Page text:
Ask around today, and the name Beau Brummel conjures up the Bay Area 1960s psychedelic pioneers of "Laugh, Laugh" fame. The band name, by way of the London dandy scene centered on Carnaby Street, referred all the
way back to the original dandy, one Beau Brummell (properly with two l's), touted on the dustjacket of this fascinating biography as the "first metrosexual"—so now we know who to blame. George "Beau" Brummell, born the son of a valet in 1778 in London, took advantage of a time when rigid class distinctions were dissolving and self-made men could rise to previously unthinkable heights. Brummell served in the 10th Light Dragoons, "the best-dressed and worst moralled regiment in the British Army," where he met George, the Prince of Wales, who was to become his patron. Blessed with a considerable inheritance (for a valet, his father was well connected), Brummell set himself up near Hyde Park, in the "epicenter of the Whig aristocracy," and became famous, as we say now, for being famous. Devoting himself to the art of personal adornment and hygiene in an age when bathing was an irregular custom as best, Brummell perfected a new style of fastidious male costume—fitted pants, trim waistcoat, collar and tie—that eventually morphed into the ubiquitous tailored man's suit and tie of the 20th century. As Ian Kelly (who has imitated Brummell onstage) puts it, Brummell "taught modern men how to dress." Indeed, tailors gave him clothes to wear as a form of advertising, so potent was his influence. The limelight didn't shine for long, however. Brummell's acid wit poisoned his friendship with the Prince Regent, precipitating a rapid spiral into debt and disgrace—helped along by a bad case of syphilis—and the bon vivant ended up a mental patient, exiled in France. But Brummell's style revolution, as Kelly carefully traces, lingered in the works of authors as diverse as Thomas Carlyle (Sartor Resartus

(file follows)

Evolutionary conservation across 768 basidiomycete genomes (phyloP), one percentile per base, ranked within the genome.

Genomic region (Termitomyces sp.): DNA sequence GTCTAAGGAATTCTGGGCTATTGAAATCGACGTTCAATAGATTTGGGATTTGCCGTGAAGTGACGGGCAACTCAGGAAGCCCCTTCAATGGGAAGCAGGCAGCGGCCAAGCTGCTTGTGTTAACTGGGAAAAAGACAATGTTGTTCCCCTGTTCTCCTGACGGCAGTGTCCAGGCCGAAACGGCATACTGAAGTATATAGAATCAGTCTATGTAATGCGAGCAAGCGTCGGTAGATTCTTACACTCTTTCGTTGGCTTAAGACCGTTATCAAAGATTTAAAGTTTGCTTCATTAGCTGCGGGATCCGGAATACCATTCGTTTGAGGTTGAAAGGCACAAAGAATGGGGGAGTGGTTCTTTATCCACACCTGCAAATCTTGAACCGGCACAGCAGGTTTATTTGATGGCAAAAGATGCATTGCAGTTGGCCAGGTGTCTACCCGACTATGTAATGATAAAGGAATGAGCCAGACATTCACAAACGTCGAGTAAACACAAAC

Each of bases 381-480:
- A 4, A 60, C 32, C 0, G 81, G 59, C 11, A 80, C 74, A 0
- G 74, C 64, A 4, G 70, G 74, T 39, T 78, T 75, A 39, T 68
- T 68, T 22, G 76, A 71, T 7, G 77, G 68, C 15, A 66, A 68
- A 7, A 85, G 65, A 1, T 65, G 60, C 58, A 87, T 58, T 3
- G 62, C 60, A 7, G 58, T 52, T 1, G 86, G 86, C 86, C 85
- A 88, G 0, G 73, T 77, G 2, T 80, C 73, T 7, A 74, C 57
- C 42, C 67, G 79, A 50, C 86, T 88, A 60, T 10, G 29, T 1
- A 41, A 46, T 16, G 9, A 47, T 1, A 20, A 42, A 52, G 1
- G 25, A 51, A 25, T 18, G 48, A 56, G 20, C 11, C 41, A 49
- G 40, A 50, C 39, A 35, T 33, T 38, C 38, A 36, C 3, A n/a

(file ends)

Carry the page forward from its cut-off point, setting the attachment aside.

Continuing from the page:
), Baudelaire, Oscar Wilde (Brummell = Dorian Gray) and Virginia Woolf. Oddly, what began as an essentially conservative uniform was transformed, especially by the French theorists of dandyism, into the showy, elaborate male peacockery—the ruffles and puffy shirts—that we associate with dandyism today. On a more political note, Kelly observes that Brummell, a snob who attached himself to the capacious coattails of the corpulent prince regent, was also, paradoxically, a "man whose style made it possible for Everyman to act like a prince," and in this sense was the true "son of the French Revolution."
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